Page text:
BMW Group and UAA team up to research sustainable lithium extraction

by Matt Jardin  |   

UAA geological sciences professor LeeAnn Munk
UAA geological sciences professor LeeAnn Munk conducting fieldwork on the Puna Plateau in Argentina. (Photo courtesy of LeeAnn Munk)

In the race for automobile manufacturers to sustainably develop electric vehicles, lithium-ion batteries are the key. To cross the finish line, the BMW Group has invited UAA geological sciences professor LeeAnn Munk, Ph.D., along for the ride.

As Earth’s lightest metal, lithium is used in several manufacturing applications including ceramics and glass. But what lithium is more known for is its role in the production of lithium-ion batteries. Lithium-ion batteries are extremely desirable because of their high recharge capacity and the fact that they provide a stable source of power.

Two-thirds of the world’s lithium reserves are found in Latin America. However, there is a lack of scientific research into how lithium extraction impacts the region. The BMW Group intends to fill this gap with the study it had commissioned together with the co-financing partner BASF SE.

Joining Munk as co-principal investigator on the study is David Boutt, Ph.D., University of Massachusetts Amherst geosciences professor and one of Munk’s frequent collaborators. Rounding out the team are four Ph.D. students and one undergraduate student.

Munk and her team have been involved in hydrogeochemistry research in North and South America for over a decade, including the only produced lithium brine in North America and the Salar de Atacama lithium brine deposit in northern Chile. Munk and her team have published an array of scientific articles on their work and are now recognized as global leading experts on lithium brine deposits and more recently are developing expertise in emerging domestic deposits including clays and oilfield brines.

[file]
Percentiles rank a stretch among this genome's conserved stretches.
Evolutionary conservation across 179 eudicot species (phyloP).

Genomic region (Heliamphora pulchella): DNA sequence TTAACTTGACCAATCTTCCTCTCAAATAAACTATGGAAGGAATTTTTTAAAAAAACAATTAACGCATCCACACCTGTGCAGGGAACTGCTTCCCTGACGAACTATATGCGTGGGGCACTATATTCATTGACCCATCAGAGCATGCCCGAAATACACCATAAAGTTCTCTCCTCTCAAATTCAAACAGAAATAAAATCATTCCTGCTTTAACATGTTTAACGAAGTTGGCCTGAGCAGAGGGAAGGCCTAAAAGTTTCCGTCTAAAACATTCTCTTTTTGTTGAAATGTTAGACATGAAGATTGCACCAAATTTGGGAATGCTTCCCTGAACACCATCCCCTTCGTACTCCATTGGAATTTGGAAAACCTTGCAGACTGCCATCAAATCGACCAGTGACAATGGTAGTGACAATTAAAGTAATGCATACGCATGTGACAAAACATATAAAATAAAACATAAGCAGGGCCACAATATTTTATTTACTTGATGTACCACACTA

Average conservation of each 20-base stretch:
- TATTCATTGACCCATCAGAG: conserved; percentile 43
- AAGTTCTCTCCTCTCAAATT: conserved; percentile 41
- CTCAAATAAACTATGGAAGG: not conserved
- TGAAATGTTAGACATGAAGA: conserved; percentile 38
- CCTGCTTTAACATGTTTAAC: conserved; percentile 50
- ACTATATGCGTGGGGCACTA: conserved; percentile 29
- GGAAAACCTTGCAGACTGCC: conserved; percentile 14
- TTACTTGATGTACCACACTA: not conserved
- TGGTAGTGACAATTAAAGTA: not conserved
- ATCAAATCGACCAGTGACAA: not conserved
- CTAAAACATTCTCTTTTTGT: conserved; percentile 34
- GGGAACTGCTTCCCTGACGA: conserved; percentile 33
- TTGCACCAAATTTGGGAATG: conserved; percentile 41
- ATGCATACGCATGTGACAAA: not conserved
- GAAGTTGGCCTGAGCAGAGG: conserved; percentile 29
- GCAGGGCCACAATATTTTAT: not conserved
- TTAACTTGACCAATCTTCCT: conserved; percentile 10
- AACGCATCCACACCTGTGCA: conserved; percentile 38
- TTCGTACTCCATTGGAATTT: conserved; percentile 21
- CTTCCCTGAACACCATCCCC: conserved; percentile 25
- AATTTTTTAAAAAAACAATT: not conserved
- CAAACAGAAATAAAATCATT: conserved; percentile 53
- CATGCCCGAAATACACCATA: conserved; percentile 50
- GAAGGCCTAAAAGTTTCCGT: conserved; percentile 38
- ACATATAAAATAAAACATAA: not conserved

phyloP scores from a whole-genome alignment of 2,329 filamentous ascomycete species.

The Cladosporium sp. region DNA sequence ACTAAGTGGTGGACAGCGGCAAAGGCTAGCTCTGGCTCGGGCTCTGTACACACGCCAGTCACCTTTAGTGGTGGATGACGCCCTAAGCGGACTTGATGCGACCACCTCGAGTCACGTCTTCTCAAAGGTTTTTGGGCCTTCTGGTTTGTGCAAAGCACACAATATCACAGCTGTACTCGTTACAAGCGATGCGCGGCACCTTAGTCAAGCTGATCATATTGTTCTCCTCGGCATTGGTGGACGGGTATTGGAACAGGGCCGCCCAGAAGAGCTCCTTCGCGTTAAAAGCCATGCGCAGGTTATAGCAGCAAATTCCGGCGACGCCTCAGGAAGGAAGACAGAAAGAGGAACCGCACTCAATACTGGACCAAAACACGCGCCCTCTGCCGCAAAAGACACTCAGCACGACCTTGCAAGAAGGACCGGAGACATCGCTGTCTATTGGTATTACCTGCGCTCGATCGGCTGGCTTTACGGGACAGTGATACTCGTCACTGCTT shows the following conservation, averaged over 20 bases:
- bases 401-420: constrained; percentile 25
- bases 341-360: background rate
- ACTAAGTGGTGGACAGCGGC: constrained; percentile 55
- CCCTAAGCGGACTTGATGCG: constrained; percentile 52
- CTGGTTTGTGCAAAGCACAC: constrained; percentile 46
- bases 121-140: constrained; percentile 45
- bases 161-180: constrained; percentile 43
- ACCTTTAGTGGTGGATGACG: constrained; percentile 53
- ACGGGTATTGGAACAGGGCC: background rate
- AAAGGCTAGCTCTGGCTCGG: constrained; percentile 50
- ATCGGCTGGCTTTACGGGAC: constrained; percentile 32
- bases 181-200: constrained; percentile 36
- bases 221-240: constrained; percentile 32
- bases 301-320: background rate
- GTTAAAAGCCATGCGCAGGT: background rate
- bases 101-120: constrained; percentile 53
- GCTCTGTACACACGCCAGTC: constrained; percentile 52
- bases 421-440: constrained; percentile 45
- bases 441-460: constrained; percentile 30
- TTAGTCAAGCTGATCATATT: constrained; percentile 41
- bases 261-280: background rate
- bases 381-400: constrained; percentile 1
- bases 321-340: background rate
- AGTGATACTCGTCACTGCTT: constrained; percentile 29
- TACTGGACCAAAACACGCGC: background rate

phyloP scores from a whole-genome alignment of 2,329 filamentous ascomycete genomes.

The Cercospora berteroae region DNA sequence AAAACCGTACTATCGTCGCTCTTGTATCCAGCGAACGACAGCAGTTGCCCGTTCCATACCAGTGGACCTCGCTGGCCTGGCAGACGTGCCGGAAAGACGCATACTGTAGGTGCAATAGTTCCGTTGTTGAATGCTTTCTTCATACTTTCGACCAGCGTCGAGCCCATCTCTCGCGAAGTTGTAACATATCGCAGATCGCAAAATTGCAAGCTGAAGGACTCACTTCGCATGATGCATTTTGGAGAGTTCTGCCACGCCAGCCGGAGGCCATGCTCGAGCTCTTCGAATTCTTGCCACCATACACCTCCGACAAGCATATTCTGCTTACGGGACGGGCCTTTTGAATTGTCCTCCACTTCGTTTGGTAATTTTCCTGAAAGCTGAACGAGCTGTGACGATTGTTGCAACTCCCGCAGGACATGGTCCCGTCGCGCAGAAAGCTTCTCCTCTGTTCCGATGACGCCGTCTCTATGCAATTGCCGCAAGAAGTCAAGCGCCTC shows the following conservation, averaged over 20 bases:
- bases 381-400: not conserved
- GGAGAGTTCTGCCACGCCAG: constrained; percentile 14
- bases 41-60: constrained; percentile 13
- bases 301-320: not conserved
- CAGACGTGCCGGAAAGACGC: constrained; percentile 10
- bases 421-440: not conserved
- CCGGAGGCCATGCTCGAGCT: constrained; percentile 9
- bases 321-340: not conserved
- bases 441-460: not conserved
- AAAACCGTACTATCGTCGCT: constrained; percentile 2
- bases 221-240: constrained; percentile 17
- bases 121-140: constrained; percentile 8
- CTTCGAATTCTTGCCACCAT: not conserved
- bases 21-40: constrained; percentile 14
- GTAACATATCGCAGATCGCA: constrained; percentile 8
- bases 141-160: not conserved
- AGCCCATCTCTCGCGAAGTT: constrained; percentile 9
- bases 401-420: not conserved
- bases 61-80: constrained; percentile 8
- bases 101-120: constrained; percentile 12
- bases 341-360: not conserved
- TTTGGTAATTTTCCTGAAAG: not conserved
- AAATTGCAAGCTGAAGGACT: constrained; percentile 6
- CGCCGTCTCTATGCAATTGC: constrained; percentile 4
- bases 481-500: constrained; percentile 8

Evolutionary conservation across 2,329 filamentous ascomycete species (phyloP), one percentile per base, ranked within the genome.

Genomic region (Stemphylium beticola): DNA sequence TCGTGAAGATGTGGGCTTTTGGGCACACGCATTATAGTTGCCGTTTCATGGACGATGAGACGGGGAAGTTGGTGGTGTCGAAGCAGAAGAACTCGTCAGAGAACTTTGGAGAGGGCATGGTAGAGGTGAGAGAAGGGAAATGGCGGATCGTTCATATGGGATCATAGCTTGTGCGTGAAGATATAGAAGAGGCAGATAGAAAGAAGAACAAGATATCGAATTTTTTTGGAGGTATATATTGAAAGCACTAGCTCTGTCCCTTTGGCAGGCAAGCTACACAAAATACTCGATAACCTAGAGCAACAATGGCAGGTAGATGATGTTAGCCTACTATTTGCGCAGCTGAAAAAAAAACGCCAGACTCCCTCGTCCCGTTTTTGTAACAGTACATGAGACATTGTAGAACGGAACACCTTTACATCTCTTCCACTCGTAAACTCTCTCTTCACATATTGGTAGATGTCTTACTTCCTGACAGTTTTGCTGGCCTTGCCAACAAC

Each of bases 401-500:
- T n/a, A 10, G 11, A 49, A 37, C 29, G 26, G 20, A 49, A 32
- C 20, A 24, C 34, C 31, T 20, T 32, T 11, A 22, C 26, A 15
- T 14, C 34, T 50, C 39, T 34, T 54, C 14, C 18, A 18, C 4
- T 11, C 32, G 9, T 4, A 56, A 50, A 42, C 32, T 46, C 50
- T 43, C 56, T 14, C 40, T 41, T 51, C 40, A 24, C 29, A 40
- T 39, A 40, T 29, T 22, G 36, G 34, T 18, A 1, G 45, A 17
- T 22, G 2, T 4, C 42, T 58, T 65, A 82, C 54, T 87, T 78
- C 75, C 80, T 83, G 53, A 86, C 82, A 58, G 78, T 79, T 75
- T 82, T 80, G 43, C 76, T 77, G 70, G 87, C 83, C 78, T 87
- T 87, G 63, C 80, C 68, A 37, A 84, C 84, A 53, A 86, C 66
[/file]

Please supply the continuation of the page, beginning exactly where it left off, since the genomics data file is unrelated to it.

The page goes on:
“The issues surrounding resource development — both from an environmental perspective as well as locating, identifying and extracting resources — are important on a global scale,” said Munk. “The projects I've been involved with here in Alaska revolve around other types of natural resource extraction — primarily more traditional metals such as copper and zinc. But the fundamentals of my expertise in geology, geochemistry and hydrology translate to many mineralized environments on a global scale." 

The focus of the work initiated by BMW Group and BASF SE is focused on investigating the impacts of lithium extraction on the hydrologic environment in Latin America. Many of the locations where lithium is extracted from brines occur in arid to hyper-arid regions. Munk notes this status identifies a greater potential to experience ecosystem disruption because most of the freshwater in these systems is located underground and can be as old as 10,000 years, necessitating the need for this project.

Beyond this important sustainability project funded by the auto and battery industries, the U.S. has recognized the importance of securing a reliable domestic supply chain of lithium to support the electric vehicle revolution. The type of research Munk leads is at the center of existing and emerging domestic lithium deposit characterization, which is the starting point of producing these deposits. 

“We have the opportunity to use the best science possible to help provide a basis for all stakeholders to use to understand these environments and to help companies make the best decisions about where they source their supply from, so it has global implications,” said Munk. 

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